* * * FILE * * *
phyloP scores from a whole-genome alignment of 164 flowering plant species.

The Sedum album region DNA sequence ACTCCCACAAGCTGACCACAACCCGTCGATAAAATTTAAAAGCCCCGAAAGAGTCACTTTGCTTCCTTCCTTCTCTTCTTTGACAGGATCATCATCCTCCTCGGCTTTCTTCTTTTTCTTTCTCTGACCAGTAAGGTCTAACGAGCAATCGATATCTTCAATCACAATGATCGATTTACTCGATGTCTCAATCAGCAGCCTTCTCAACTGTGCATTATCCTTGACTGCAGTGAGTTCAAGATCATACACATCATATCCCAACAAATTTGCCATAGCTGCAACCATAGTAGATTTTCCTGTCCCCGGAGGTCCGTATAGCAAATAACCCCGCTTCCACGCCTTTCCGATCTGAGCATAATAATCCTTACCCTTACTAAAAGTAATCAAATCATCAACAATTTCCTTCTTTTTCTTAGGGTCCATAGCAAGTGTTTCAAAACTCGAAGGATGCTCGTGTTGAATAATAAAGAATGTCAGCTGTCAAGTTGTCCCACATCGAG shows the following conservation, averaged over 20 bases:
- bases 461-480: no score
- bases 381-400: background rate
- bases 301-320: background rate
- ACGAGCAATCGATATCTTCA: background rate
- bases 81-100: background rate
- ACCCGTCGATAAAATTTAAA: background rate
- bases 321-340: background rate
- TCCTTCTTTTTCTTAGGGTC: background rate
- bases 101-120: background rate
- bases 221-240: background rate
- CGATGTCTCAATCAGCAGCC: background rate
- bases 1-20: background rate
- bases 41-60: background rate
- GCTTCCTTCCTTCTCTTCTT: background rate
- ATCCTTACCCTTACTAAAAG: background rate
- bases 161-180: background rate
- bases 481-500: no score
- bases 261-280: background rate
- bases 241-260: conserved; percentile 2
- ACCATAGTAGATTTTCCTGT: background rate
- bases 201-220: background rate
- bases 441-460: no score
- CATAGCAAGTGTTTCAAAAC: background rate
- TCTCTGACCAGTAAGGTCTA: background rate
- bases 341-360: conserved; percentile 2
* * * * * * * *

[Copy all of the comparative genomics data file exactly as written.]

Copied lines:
phyloP scores from a whole-genome alignment of 164 flowering plant species.

The Sedum album region DNA sequence ACTCCCACAAGCTGACCACAACCCGTCGATAAAATTTAAAAGCCCCGAAAGAGTCACTTTGCTTCCTTCCTTCTCTTCTTTGACAGGATCATCATCCTCCTCGGCTTTCTTCTTTTTCTTTCTCTGACCAGTAAGGTCTAACGAGCAATCGATATCTTCAATCACAATGATCGATTTACTCGATGTCTCAATCAGCAGCCTTCTCAACTGTGCATTATCCTTGACTGCAGTGAGTTCAAGATCATACACATCATATCCCAACAAATTTGCCATAGCTGCAACCATAGTAGATTTTCCTGTCCCCGGAGGTCCGTATAGCAAATAACCCCGCTTCCACGCCTTTCCGATCTGAGCATAATAATCCTTACCCTTACTAAAAGTAATCAAATCATCAACAATTTCCTTCTTTTTCTTAGGGTCCATAGCAAGTGTTTCAAAACTCGAAGGATGCTCGTGTTGAATAATAAAGAATGTCAGCTGTCAAGTTGTCCCACATCGAG shows the following conservation, averaged over 20 bases:
- bases 461-480: no score
- bases 381-400: background rate
- bases 301-320: background rate
- ACGAGCAATCGATATCTTCA: background rate
- bases 81-100: background rate
- ACCCGTCGATAAAATTTAAA: background rate
- bases 321-340: background rate
- TCCTTCTTTTTCTTAGGGTC: background rate
- bases 101-120: background rate
- bases 221-240: background rate
- CGATGTCTCAATCAGCAGCC: background rate
- bases 1-20: background rate
- bases 41-60: background rate
- GCTTCCTTCCTTCTCTTCTT: background rate
- ATCCTTACCCTTACTAAAAG: background rate
- bases 161-180: background rate
- bases 481-500: no score
- bases 261-280: background rate
- bases 241-260: conserved; percentile 2
- ACCATAGTAGATTTTCCTGT: background rate
- bases 201-220: background rate
- bases 441-460: no score
- CATAGCAAGTGTTTCAAAAC: background rate
- TCTCTGACCAGTAAGGTCTA: background rate
- bases 341-360: conserved; percentile 2